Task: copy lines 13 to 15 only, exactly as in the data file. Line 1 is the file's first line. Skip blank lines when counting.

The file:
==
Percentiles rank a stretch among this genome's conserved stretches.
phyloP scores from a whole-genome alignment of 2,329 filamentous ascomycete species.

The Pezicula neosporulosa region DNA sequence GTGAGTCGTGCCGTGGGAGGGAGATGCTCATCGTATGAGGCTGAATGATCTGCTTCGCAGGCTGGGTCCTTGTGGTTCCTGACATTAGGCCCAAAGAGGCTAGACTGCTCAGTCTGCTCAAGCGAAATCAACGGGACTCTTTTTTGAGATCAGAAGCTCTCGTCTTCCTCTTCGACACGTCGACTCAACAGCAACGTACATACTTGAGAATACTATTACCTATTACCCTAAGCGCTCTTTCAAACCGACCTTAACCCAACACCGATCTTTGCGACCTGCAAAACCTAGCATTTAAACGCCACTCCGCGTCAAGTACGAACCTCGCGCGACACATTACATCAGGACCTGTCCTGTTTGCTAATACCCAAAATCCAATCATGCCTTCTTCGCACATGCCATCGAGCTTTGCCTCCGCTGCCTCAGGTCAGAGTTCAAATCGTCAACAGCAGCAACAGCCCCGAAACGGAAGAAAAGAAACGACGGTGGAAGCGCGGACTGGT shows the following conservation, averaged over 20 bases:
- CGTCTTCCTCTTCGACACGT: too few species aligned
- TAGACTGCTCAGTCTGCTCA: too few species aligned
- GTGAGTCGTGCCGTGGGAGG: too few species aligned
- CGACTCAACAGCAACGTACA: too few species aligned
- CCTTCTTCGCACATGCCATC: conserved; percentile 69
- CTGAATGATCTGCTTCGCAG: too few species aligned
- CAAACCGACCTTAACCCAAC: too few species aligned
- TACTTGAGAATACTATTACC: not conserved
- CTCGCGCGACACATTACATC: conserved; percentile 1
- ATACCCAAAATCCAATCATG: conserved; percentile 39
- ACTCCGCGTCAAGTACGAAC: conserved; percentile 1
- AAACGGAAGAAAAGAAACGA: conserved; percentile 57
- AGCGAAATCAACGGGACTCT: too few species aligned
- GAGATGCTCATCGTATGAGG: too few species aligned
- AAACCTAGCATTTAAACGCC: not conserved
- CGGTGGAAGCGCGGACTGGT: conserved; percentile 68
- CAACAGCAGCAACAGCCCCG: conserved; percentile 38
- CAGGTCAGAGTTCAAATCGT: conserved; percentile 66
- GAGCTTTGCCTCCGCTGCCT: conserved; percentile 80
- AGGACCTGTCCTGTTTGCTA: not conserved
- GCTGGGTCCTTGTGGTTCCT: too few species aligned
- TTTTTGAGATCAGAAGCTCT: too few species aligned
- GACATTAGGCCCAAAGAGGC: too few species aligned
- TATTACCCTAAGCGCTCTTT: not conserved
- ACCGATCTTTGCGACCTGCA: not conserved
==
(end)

- ATACCCAAAATCCAATCATG: conserved; percentile 39
- ACTCCGCGTCAAGTACGAAC: conserved; percentile 1
- AAACGGAAGAAAAGAAACGA: conserved; percentile 57